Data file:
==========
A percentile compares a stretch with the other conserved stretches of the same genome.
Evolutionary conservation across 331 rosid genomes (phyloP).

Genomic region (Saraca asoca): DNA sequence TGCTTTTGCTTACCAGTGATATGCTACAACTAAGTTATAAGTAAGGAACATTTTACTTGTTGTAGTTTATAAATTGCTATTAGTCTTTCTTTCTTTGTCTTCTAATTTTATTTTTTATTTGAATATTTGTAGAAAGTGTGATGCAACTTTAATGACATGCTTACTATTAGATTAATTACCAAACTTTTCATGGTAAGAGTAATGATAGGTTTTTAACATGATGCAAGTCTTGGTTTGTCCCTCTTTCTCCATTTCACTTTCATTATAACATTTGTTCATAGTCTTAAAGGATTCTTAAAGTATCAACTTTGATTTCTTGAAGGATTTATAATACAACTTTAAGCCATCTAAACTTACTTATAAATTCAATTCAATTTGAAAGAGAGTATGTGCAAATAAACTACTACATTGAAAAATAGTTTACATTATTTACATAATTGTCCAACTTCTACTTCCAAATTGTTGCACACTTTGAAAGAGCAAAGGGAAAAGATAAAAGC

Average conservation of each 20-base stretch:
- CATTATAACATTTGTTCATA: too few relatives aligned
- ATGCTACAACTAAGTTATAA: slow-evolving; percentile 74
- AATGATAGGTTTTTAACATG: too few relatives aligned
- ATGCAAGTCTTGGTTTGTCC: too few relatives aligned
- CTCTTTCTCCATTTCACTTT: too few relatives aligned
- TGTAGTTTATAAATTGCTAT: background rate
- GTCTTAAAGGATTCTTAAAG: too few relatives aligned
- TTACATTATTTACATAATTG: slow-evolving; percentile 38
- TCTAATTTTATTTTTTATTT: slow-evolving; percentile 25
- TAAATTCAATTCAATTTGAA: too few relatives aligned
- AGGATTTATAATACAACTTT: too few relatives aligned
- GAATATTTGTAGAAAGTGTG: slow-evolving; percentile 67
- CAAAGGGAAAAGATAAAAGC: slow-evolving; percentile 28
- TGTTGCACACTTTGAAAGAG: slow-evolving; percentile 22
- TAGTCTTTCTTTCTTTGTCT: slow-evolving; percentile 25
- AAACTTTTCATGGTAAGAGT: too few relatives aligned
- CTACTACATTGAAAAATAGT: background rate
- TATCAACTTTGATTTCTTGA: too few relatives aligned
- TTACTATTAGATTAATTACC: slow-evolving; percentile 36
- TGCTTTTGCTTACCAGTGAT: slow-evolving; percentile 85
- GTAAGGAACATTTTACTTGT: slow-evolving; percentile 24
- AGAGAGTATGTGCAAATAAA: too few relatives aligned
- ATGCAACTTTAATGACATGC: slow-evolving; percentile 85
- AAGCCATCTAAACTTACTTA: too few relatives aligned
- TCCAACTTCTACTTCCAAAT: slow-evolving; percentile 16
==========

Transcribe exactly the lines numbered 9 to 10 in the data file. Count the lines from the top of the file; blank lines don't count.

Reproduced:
- CTCTTTCTCCATTTCACTTT: too few relatives aligned
- TGTAGTTTATAAATTGCTAT: background rate